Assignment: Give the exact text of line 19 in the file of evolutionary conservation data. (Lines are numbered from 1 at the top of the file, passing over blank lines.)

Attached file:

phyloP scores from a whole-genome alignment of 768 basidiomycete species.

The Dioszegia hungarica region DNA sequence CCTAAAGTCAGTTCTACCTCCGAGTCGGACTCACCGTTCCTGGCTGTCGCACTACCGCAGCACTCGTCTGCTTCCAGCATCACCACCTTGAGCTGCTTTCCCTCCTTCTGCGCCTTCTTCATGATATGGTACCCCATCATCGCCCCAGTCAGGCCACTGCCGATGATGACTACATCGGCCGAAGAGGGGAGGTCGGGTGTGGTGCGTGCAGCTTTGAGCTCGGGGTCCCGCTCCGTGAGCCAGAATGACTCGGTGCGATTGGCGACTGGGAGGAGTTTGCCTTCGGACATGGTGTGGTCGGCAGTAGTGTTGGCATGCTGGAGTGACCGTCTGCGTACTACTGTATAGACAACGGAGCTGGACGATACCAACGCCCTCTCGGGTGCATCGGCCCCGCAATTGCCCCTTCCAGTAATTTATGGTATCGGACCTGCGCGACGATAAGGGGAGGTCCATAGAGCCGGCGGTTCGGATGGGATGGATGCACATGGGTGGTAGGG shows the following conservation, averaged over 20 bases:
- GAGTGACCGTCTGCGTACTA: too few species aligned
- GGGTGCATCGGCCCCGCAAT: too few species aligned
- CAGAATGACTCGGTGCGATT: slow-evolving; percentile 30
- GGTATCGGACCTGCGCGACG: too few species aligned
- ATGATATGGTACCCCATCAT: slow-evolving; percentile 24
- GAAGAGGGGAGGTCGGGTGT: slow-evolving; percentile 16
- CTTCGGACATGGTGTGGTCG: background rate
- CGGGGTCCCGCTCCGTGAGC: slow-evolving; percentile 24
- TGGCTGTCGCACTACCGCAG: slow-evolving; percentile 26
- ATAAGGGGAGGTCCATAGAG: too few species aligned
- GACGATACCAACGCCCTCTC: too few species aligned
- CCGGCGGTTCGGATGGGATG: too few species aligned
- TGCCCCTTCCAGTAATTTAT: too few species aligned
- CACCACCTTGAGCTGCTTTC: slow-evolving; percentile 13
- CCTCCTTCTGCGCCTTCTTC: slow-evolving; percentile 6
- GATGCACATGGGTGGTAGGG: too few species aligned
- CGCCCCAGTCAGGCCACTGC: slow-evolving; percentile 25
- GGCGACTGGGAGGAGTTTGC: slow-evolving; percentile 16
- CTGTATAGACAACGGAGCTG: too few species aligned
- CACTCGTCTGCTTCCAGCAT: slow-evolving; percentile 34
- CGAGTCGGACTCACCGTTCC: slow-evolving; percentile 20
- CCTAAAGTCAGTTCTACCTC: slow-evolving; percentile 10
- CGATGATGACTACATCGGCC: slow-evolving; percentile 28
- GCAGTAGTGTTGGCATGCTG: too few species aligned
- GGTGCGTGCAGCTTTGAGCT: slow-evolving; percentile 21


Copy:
- CGCCCCAGTCAGGCCACTGC: slow-evolving; percentile 25